On a personal note, I feel incredibly grateful, lucky and privileged to have been involved at the very start of this journey. I also feel daunted to be part of the Book Sprint but excited too!

I really want us to create a useful handbook to help cultural heritage organisations build better innovation labs which are often strapped for resources and need help. I have a strong desire that our ‘Book’ will genuinely help and inspire galleries, libraries, archives, museums, universities and other cultural heritage organisations to learn and benefit from those of us who can talk honestly about and share our experiences. I want to share the risks we have taken, mistakes we have made, provide realistic lessons and give sensible advice about what we have learned over the many years in setting up, maintaining and sustaining innovation labs. I believe this approach could mean it may prevent many institutions from having to re-invent the wheel and save them time, money and resources too.

The people in this community have a passionate desire to create something useful and meaningful that will help all of us be better at our jobs and build better innovation labs for the benefit of all our users. Hopefully, we will be following the principles of kindness, generously sharing and understanding and having empathy for the contexts in which we work. In short we hope it sincerely makes a difference and prove that sharing and kindness really can change things.

Now that I have written this, I realise I have done it again, I have written too much! However, I am glad I have written the story of how we got here. What I realise is what a busy year it’s been for everyone and particularly for people in this community, it’s amazing what we have achieved and I want to thank everyone who has played an active role, no matter how small. Let’s hope it continues to grow.

Monday morning, fifteen of us have got to write a book, gulp!

14 September 2019

BL Labs Awards 2019: enter before 2100 on Sunday 29th September! (deadline extended)

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We have extended our deadline for our BL Labs Awards to 21:00 (BST) on Sunday 29th September, submit your entry here. If you have already entered, you don't have to resubmit, however, we are happy to receive updated entries too.

The BL Labs Awards formally recognises outstanding and innovative work that has been created using the British Library’s digital collections and data.

Submit your entry, and help us spread the word to all interested parties!

This year, BL Labs is commending work in four key areas:

  • Research - A project or activity that shows the development of new knowledge, research methods, or tools.
  • Commercial - An activity that delivers or develops commercial value in the context of new products, tools, or services that build on, incorporate, or enhance the Library's digital content.
  • Artistic - An artistic or creative endeavour that inspires, stimulates, amazes and provokes.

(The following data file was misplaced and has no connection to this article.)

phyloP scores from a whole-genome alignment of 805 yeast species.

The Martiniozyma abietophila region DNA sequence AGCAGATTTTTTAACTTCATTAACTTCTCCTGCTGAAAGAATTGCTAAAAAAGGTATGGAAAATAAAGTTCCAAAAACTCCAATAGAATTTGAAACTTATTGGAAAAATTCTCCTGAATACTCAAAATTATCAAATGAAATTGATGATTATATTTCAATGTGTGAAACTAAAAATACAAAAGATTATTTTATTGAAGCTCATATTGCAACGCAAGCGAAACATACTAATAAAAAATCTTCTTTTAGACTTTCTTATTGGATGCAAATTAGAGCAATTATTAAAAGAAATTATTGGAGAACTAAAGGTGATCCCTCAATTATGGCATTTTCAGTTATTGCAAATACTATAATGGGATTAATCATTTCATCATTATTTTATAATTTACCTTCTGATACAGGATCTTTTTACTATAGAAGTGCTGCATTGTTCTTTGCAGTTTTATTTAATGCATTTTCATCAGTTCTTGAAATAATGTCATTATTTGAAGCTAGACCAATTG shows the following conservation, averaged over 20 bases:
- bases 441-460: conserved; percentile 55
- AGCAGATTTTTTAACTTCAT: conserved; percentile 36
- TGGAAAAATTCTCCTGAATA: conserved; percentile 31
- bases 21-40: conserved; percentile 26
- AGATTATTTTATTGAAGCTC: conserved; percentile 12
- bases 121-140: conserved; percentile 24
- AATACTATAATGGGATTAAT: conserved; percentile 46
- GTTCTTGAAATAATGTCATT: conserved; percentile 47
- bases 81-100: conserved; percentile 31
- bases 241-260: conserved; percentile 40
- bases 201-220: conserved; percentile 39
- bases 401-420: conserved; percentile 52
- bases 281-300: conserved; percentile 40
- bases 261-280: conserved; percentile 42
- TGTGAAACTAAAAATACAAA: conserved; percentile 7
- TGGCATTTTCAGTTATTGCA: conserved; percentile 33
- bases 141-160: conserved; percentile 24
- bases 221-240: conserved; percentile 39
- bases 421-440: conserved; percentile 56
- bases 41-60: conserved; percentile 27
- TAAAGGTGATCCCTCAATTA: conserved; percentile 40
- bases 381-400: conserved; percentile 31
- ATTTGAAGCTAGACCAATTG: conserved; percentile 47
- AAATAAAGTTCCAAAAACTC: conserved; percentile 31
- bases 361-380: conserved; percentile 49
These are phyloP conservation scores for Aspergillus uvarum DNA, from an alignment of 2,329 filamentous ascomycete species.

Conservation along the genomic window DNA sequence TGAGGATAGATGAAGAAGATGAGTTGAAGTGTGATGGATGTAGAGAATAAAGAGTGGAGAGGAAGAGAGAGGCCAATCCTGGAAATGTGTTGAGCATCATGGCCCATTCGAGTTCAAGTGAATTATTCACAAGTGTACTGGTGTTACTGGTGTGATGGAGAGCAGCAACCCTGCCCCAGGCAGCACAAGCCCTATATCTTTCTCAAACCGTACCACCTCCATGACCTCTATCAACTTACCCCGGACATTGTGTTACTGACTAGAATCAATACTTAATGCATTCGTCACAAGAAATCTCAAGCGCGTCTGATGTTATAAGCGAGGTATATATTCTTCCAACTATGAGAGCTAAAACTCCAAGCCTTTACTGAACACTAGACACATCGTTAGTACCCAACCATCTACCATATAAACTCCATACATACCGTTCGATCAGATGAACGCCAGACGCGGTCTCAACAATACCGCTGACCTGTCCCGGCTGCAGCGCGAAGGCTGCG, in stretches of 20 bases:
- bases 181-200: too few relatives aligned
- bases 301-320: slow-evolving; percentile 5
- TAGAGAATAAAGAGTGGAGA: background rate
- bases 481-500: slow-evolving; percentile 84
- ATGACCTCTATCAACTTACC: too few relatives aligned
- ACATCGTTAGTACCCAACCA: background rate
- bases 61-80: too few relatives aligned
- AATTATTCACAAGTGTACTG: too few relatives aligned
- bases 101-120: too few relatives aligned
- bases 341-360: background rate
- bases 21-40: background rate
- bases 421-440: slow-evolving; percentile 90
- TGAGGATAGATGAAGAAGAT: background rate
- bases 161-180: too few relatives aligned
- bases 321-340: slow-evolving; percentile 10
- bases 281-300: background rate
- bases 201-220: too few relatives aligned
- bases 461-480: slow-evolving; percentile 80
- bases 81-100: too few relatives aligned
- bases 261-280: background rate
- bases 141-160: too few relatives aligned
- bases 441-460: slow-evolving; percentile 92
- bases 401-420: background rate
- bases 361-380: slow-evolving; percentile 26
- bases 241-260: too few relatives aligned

• Teaching / Learning - Quality learning experiences created for learners of any age and ability that use the Library's digital content.

After the submission deadline of 21:00 (BST) on Sunday 29th September for entering the BL Labs Awards has passed, the entries will be shortlisted. Selected shortlisted entrants will be notified via email by midnight BST on Thursday 10th October 2019. 

A prize of £500 will be awarded to the winner and £100 to the runner up in each Awards category at the BL Labs Symposium on 11th November 2019 at the British Library, St Pancras, London.

The talent of the BL Labs Awards winners and runners up over the last four years has led to the production of a remarkable and varied collection of innovative projects. In 2018, the Awards commended work in four main categories – Research, Artistic, Commercial and Teaching & Learning:

Photo collage

  • Research category Award (2018) winner: The Delius Catalogue of Works: the production of a comprehensive catalogue of works by the composer Delius, based on research using (and integrated with) the BL’s Archives and Manuscripts Catalogue by Joanna Bullivant, Daniel Grimley, David Lewis and Kevin Page from Oxford University’s Music department.
  • Artistic Award (2018) winner: Another Intelligence Sings (AI Sings): an interactive, immersive sound-art installation, which uses AI to transform environmental sound recordings from the BL’s sound archive by Amanda Baum, Rose Leahy and Rob Walker independent artists and experience designers.
  • Commercial Award (2018) winner: Fashion presentation for London Fashion Week by Nabil Nayal: the Library collection - a fashion collection inspired by digitised Elizabethan-era manuscripts from the BL, culminating in several fashion shows/events/commissions including one at the BL in London.
  • Teaching and Learning (2018) winner: Pocket Miscellanies: ten online pocket-book ‘zines’ featuring images taken from the BL digitised medieval manuscripts collection by Jonah Coman, PhD student at Glasgow School of Art.

For further information about BL Labs or our Awards, please contact us at labs@bl.uk.

Posted by Mahendra Mahey, Manager of of British Library Labs.